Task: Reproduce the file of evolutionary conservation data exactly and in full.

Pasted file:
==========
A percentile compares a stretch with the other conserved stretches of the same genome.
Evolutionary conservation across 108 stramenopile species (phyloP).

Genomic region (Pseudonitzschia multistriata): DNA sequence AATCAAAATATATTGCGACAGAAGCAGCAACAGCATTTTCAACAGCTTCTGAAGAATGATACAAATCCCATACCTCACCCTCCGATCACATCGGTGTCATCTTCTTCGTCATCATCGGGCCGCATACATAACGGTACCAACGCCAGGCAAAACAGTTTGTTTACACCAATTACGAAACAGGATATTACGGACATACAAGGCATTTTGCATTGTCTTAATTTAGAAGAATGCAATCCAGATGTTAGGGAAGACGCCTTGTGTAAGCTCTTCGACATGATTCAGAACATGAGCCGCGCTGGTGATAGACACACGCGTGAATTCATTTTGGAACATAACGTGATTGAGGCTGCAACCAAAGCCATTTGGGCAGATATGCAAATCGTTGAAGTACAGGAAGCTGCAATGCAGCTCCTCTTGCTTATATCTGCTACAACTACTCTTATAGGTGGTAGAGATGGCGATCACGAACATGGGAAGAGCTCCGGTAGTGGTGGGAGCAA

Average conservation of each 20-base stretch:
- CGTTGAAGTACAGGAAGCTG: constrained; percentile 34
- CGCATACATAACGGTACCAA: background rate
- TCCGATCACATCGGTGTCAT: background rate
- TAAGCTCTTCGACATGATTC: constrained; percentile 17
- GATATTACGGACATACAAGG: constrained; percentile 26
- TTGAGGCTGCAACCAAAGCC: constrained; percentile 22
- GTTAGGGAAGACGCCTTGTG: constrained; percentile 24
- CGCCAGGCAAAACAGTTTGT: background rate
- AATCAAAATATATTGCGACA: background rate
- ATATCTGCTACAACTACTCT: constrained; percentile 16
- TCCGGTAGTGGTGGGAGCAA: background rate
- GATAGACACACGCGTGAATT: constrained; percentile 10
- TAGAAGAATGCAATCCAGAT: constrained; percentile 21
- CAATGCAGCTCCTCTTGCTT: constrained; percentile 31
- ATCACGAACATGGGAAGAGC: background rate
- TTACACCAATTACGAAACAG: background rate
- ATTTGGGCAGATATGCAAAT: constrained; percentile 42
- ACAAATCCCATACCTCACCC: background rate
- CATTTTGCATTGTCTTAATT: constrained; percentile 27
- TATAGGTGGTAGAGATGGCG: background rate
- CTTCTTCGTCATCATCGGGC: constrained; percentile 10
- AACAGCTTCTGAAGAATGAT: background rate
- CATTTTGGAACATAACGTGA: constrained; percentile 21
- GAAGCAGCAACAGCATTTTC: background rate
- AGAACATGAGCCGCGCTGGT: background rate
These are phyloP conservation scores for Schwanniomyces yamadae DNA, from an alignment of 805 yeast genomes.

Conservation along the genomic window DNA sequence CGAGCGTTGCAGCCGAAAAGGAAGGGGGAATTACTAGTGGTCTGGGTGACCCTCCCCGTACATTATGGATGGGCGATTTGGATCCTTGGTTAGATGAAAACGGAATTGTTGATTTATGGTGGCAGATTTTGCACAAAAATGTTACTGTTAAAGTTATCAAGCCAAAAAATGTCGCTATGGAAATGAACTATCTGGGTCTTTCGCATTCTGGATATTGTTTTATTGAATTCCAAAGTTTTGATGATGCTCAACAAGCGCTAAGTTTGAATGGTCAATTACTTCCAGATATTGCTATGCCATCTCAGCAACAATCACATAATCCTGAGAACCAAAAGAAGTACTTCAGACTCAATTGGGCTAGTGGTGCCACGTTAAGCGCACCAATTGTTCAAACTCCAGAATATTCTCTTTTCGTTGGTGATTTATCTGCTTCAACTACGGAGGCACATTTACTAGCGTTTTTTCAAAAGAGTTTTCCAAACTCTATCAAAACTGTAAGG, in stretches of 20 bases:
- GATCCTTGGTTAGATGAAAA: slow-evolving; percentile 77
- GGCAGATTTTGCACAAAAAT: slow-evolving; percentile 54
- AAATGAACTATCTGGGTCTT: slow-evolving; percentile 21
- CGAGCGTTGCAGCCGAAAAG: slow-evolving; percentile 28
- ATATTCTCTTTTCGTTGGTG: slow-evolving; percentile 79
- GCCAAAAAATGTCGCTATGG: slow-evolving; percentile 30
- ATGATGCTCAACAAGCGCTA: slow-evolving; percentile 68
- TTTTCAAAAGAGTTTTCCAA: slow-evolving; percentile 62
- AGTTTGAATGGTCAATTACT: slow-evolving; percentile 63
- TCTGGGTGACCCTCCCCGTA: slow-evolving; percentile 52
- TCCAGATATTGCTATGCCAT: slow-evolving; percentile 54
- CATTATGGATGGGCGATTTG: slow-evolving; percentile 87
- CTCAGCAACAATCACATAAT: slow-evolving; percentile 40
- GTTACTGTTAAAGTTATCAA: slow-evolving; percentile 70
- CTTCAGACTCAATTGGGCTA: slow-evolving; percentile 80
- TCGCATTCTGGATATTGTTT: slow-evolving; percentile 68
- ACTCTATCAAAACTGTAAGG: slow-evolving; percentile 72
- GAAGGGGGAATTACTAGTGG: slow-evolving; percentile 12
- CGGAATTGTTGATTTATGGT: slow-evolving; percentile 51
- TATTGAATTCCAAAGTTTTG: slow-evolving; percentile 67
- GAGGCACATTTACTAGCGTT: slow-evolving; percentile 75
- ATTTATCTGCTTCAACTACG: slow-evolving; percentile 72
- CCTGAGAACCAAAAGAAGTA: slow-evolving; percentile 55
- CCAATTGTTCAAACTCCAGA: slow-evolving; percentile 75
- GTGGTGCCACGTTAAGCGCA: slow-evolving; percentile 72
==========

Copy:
A percentile compares a stretch with the other conserved stretches of the same genome.
Evolutionary conservation across 108 stramenopile species (phyloP).

Genomic region (Pseudonitzschia multistriata): DNA sequence AATCAAAATATATTGCGACAGAAGCAGCAACAGCATTTTCAACAGCTTCTGAAGAATGATACAAATCCCATACCTCACCCTCCGATCACATCGGTGTCATCTTCTTCGTCATCATCGGGCCGCATACATAACGGTACCAACGCCAGGCAAAACAGTTTGTTTACACCAATTACGAAACAGGATATTACGGACATACAAGGCATTTTGCATTGTCTTAATTTAGAAGAATGCAATCCAGATGTTAGGGAAGACGCCTTGTGTAAGCTCTTCGACATGATTCAGAACATGAGCCGCGCTGGTGATAGACACACGCGTGAATTCATTTTGGAACATAACGTGATTGAGGCTGCAACCAAAGCCATTTGGGCAGATATGCAAATCGTTGAAGTACAGGAAGCTGCAATGCAGCTCCTCTTGCTTATATCTGCTACAACTACTCTTATAGGTGGTAGAGATGGCGATCACGAACATGGGAAGAGCTCCGGTAGTGGTGGGAGCAA

Average conservation of each 20-base stretch:
- CGTTGAAGTACAGGAAGCTG: constrained; percentile 34
- CGCATACATAACGGTACCAA: background rate
- TCCGATCACATCGGTGTCAT: background rate
- TAAGCTCTTCGACATGATTC: constrained; percentile 17
- GATATTACGGACATACAAGG: constrained; percentile 26
- TTGAGGCTGCAACCAAAGCC: constrained; percentile 22
- GTTAGGGAAGACGCCTTGTG: constrained; percentile 24
- CGCCAGGCAAAACAGTTTGT: background rate
- AATCAAAATATATTGCGACA: background rate
- ATATCTGCTACAACTACTCT: constrained; percentile 16
- TCCGGTAGTGGTGGGAGCAA: background rate
- GATAGACACACGCGTGAATT: constrained; percentile 10
- TAGAAGAATGCAATCCAGAT: constrained; percentile 21
- CAATGCAGCTCCTCTTGCTT: constrained; percentile 31
- ATCACGAACATGGGAAGAGC: background rate
- TTACACCAATTACGAAACAG: background rate
- ATTTGGGCAGATATGCAAAT: constrained; percentile 42
- ACAAATCCCATACCTCACCC: background rate
- CATTTTGCATTGTCTTAATT: constrained; percentile 27
- TATAGGTGGTAGAGATGGCG: background rate
- CTTCTTCGTCATCATCGGGC: constrained; percentile 10
- AACAGCTTCTGAAGAATGAT: background rate
- CATTTTGGAACATAACGTGA: constrained; percentile 21
- GAAGCAGCAACAGCATTTTC: background rate
- AGAACATGAGCCGCGCTGGT: background rate
These are phyloP conservation scores for Schwanniomyces yamadae DNA, from an alignment of 805 yeast genomes.

Conservation along the genomic window DNA sequence CGAGCGTTGCAGCCGAAAAGGAAGGGGGAATTACTAGTGGTCTGGGTGACCCTCCCCGTACATTATGGATGGGCGATTTGGATCCTTGGTTAGATGAAAACGGAATTGTTGATTTATGGTGGCAGATTTTGCACAAAAATGTTACTGTTAAAGTTATCAAGCCAAAAAATGTCGCTATGGAAATGAACTATCTGGGTCTTTCGCATTCTGGATATTGTTTTATTGAATTCCAAAGTTTTGATGATGCTCAACAAGCGCTAAGTTTGAATGGTCAATTACTTCCAGATATTGCTATGCCATCTCAGCAACAATCACATAATCCTGAGAACCAAAAGAAGTACTTCAGACTCAATTGGGCTAGTGGTGCCACGTTAAGCGCACCAATTGTTCAAACTCCAGAATATTCTCTTTTCGTTGGTGATTTATCTGCTTCAACTACGGAGGCACATTTACTAGCGTTTTTTCAAAAGAGTTTTCCAAACTCTATCAAAACTGTAAGG, in stretches of 20 bases:
- GATCCTTGGTTAGATGAAAA: slow-evolving; percentile 77
- GGCAGATTTTGCACAAAAAT: slow-evolving; percentile 54
- AAATGAACTATCTGGGTCTT: slow-evolving; percentile 21
- CGAGCGTTGCAGCCGAAAAG: slow-evolving; percentile 28
- ATATTCTCTTTTCGTTGGTG: slow-evolving; percentile 79
- GCCAAAAAATGTCGCTATGG: slow-evolving; percentile 30
- ATGATGCTCAACAAGCGCTA: slow-evolving; percentile 68
- TTTTCAAAAGAGTTTTCCAA: slow-evolving; percentile 62
- AGTTTGAATGGTCAATTACT: slow-evolving; percentile 63
- TCTGGGTGACCCTCCCCGTA: slow-evolving; percentile 52
- TCCAGATATTGCTATGCCAT: slow-evolving; percentile 54
- CATTATGGATGGGCGATTTG: slow-evolving; percentile 87
- CTCAGCAACAATCACATAAT: slow-evolving; percentile 40
- GTTACTGTTAAAGTTATCAA: slow-evolving; percentile 70
- CTTCAGACTCAATTGGGCTA: slow-evolving; percentile 80
- TCGCATTCTGGATATTGTTT: slow-evolving; percentile 68
- ACTCTATCAAAACTGTAAGG: slow-evolving; percentile 72
- GAAGGGGGAATTACTAGTGG: slow-evolving; percentile 12
- CGGAATTGTTGATTTATGGT: slow-evolving; percentile 51
- TATTGAATTCCAAAGTTTTG: slow-evolving; percentile 67
- GAGGCACATTTACTAGCGTT: slow-evolving; percentile 75
- ATTTATCTGCTTCAACTACG: slow-evolving; percentile 72
- CCTGAGAACCAAAAGAAGTA: slow-evolving; percentile 55
- CCAATTGTTCAAACTCCAGA: slow-evolving; percentile 75
- GTGGTGCCACGTTAAGCGCA: slow-evolving; percentile 72